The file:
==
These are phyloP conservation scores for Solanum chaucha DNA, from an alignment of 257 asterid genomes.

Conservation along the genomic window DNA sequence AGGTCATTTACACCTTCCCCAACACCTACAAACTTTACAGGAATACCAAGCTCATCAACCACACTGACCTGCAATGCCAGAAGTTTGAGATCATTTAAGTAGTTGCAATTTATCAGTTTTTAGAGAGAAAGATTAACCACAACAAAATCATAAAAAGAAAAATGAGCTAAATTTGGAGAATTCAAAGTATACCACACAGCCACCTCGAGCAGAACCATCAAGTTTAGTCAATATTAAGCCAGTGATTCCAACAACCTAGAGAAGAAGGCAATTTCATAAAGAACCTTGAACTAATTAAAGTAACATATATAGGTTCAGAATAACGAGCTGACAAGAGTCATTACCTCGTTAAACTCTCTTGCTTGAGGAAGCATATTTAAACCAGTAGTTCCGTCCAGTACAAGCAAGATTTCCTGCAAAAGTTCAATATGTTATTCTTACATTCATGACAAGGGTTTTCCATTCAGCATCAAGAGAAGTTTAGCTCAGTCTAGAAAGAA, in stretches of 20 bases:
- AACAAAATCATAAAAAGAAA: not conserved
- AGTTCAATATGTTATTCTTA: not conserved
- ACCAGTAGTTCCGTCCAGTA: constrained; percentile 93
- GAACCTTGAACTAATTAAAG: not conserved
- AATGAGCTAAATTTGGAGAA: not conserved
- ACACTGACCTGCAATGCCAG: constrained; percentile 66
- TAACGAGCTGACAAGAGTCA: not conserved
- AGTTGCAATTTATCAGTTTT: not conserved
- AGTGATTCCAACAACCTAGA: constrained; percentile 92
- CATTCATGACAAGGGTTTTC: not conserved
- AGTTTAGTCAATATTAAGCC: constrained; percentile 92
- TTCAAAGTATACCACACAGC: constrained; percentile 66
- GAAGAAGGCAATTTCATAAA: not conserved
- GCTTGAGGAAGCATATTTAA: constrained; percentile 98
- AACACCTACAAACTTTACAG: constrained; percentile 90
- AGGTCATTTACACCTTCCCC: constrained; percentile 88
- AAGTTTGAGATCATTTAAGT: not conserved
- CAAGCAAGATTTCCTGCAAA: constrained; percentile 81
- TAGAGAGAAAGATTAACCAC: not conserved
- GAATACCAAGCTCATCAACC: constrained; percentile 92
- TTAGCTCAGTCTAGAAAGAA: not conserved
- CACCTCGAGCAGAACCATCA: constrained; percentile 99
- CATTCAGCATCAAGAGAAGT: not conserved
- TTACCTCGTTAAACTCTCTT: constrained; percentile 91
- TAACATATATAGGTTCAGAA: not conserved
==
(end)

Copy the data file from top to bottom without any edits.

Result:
These are phyloP conservation scores for Solanum chaucha DNA, from an alignment of 257 asterid genomes.

Conservation along the genomic window DNA sequence AGGTCATTTACACCTTCCCCAACACCTACAAACTTTACAGGAATACCAAGCTCATCAACCACACTGACCTGCAATGCCAGAAGTTTGAGATCATTTAAGTAGTTGCAATTTATCAGTTTTTAGAGAGAAAGATTAACCACAACAAAATCATAAAAAGAAAAATGAGCTAAATTTGGAGAATTCAAAGTATACCACACAGCCACCTCGAGCAGAACCATCAAGTTTAGTCAATATTAAGCCAGTGATTCCAACAACCTAGAGAAGAAGGCAATTTCATAAAGAACCTTGAACTAATTAAAGTAACATATATAGGTTCAGAATAACGAGCTGACAAGAGTCATTACCTCGTTAAACTCTCTTGCTTGAGGAAGCATATTTAAACCAGTAGTTCCGTCCAGTACAAGCAAGATTTCCTGCAAAAGTTCAATATGTTATTCTTACATTCATGACAAGGGTTTTCCATTCAGCATCAAGAGAAGTTTAGCTCAGTCTAGAAAGAA, in stretches of 20 bases:
- AACAAAATCATAAAAAGAAA: not conserved
- AGTTCAATATGTTATTCTTA: not conserved
- ACCAGTAGTTCCGTCCAGTA: constrained; percentile 93
- GAACCTTGAACTAATTAAAG: not conserved
- AATGAGCTAAATTTGGAGAA: not conserved
- ACACTGACCTGCAATGCCAG: constrained; percentile 66
- TAACGAGCTGACAAGAGTCA: not conserved
- AGTTGCAATTTATCAGTTTT: not conserved
- AGTGATTCCAACAACCTAGA: constrained; percentile 92
- CATTCATGACAAGGGTTTTC: not conserved
- AGTTTAGTCAATATTAAGCC: constrained; percentile 92
- TTCAAAGTATACCACACAGC: constrained; percentile 66
- GAAGAAGGCAATTTCATAAA: not conserved
- GCTTGAGGAAGCATATTTAA: constrained; percentile 98
- AACACCTACAAACTTTACAG: constrained; percentile 90
- AGGTCATTTACACCTTCCCC: constrained; percentile 88
- AAGTTTGAGATCATTTAAGT: not conserved
- CAAGCAAGATTTCCTGCAAA: constrained; percentile 81
- TAGAGAGAAAGATTAACCAC: not conserved
- GAATACCAAGCTCATCAACC: constrained; percentile 92
- TTAGCTCAGTCTAGAAAGAA: not conserved
- CACCTCGAGCAGAACCATCA: constrained; percentile 99
- CATTCAGCATCAAGAGAAGT: not conserved
- TTACCTCGTTAAACTCTCTT: constrained; percentile 91
- TAACATATATAGGTTCAGAA: not conserved